Mother Teresa and St. Paul
“Now I rejoice in my sufferings for your sake, and in my flesh I complete what is lacking in Christ’s afflictions for the sake of his body, that is, the Church.”
Mother Teresa had reached the point where she could rejoice in her suffering and repeat the words of St. Paul: “Now I rejoice in my sufferings for your sake, and in my flesh I complete what is lacking in Christ’s afflictions for the sake of his body, that is, the Church.” (Colossians 1:24 ) A clear expression of her new understanding of her hidden trial as a sharing in the redemptive mission of Jesus and a part of her mission for the poor emerges in the advice she gave to her sisters in the general letter she wrote in July 1961.
Try . . . to increase your knowledge of this Mystery of Redemption.—This knowledge will lead you to love—and love will make you share through your sacrifices in the Passion of Christ.
My dear children—without our suffering, our work would just be social work, very good and helpful, but it would not be the work of Jesus Christ, not part of the redemption.—Jesus wanted to help us by sharing our life, our loneliness, our agony and death. All that He has taken upon Himself, and has carried it in the darkest night. Only by being one with us He has redeemed us. We are allowed to do the same: All the desolation of the poor people, not only their material poverty, but their spiritual destitution must be redeemed, and we must have our share in it.—Pray thus when you find it hard—“I wish to live in this world which is so far from God, which has turned so much from the light of Jesus, to help them—to take upon me something of their suffering.”—Yes, my dear children— let us share the sufferings—of our poor—for only by being one with them—we can redeem them, that is, bringing God into their lives and bringing them to God. (From the book: Come Be My Light)
The day I wrote—I felt as if I could not suffer it any more.—But St. Paul has given me the answer in his epistle of Sexagesima Sund.
[Sunday]1 and your letter also—so I am happy to suffer it still more and also with a big smile.—If I ever become a saint—I will
surely be one of “darkness.” I will continually be absent from heaven—to light the light of those in darkness on earth.— ...On a particularly dark day, Mother Teresa had found light in the reading from 2 Corinthians 11:19–23, 12:1–9. She would have liked her darkness—the thorn in her life—to be removed, but like Saint Paul she grasped that in accepting it she could rely on the Lord’s assurance that “my grace is sufficient for you.”(Cf. 2 Corinthians 12:9. )(From the book: Come Be My Light) -
2 Corinthians 11:19–23, 12:1–9.
For you gladly put up with fools, since you are wise yourselves. For you put up with it if someone enslaves you, or devours you, or gets the better of you, or puts on airs, or slaps you in the face. To my shame I say that we were too weak! But what anyone dares to boast of (I am speaking in foolishness) I also dare. Are they Hebrews? So am I. Are they Israelites? So am I. Are they descendants of Abraham? So am I. Are they ministers of Christ? (I am talking like an insane person.) I am still more, with far greater labors, far more imprisonments, far worse beatings, and numerous brushes with death. must boast; not that it is profitable, but I will go on to visions and revelations of the Lord. I know someone in Christ who, fourteen years ago (whether in the body or out of the body I do not know, God knows), was caught up to the third heaven. And I know that this person (whether in the body or out of the body I do not know, God knows) was caught up into Paradise and heard ineffable things, which no one may utter. About this person I will boast, but about myself I will not boast, except about my weaknesses. Although if I should wish to boast, I would not be foolish, for I would be telling the truth. But I refrain, so that no one may think more of me than what he sees in me or hears from me because of the abundance of the revelations. Therefore, that I might not become too elated, a thorn in the flesh was given to me, an angel of Satan, to beat me, to keep me from being too elated. Three times I begged the Lord about this, that it might leave me, but he said to me, "My grace is sufficient for you, for power is made perfect in weakness." I will rather boast most gladly of my weaknesses, in order that the power of Christ may dwell with me.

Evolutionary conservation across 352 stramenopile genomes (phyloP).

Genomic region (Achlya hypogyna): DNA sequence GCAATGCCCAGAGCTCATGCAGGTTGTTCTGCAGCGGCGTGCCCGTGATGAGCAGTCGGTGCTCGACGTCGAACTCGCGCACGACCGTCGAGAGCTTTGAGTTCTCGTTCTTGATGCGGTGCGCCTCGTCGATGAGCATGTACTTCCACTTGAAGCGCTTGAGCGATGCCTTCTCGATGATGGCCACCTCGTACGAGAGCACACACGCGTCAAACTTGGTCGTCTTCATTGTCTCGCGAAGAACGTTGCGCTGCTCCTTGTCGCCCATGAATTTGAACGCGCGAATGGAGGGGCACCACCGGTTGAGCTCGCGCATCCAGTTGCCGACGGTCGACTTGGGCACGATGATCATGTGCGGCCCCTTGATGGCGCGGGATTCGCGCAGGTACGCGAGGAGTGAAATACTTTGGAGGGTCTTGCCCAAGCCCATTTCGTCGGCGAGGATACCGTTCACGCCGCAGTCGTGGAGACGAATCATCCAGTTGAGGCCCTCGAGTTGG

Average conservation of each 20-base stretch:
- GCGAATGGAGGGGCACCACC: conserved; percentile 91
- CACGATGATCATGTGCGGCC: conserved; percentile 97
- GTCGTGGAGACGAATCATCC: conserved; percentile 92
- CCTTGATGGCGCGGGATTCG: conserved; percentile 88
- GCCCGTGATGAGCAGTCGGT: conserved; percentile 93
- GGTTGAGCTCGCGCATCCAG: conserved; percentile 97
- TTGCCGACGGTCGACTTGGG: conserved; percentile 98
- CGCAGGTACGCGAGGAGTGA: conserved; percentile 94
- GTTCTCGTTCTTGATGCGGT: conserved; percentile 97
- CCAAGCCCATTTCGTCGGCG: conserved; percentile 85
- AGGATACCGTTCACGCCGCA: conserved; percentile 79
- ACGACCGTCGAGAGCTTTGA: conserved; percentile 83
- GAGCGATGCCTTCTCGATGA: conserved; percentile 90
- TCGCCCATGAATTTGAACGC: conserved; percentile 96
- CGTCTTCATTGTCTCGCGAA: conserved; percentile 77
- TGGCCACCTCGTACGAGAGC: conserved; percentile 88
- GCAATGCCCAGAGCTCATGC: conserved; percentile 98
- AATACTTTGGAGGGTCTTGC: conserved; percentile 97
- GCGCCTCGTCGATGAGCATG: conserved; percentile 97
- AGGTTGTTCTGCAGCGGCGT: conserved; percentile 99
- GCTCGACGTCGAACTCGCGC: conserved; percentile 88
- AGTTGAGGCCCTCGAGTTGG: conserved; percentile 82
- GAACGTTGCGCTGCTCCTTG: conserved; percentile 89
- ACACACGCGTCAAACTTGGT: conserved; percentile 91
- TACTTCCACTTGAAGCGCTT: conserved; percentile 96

“Not I Live, but Christ Lives in Me”
Thank you for your understanding love.—I think your coming gave this gift. Thank you for explaining in life the poverty of Jesus—the mystery of God’s love. Yes, I want to be poor like Jesus—who being rich became poor for love of us.(Cf. 2 Corinthians 8:9.) Thank you for explaining so simply—Not I live but Christ lives in me.(Cf. Galatians 2:20.)
Thank you for praying for me.—I need to pray—I want to pray—I try to pray. God’s love for the Society has been so wonderful.—This year we have made 11 new foundations.—How great is His humility to allow Himself to be used in such a way. So many new tabernacles—so many daily Adoration hours. (Cf. Galatians 2:20.)
“I have been crucified with Christ; it is no longer I who live, but Christ who lives in me; and the life I now live in the flesh I live by faith in the Son of God, who loved me and gave himself for me,” (Galatians 2:20.) St. Paul wrote. These words describe well the reality of Mother Teresa’s union with God: Christ was indeed living and acting in her, spreading His love in the world. She often stated, “God still loves the world through you and through me today,” and she was letting Him do it.(From the book: Come Be My Light)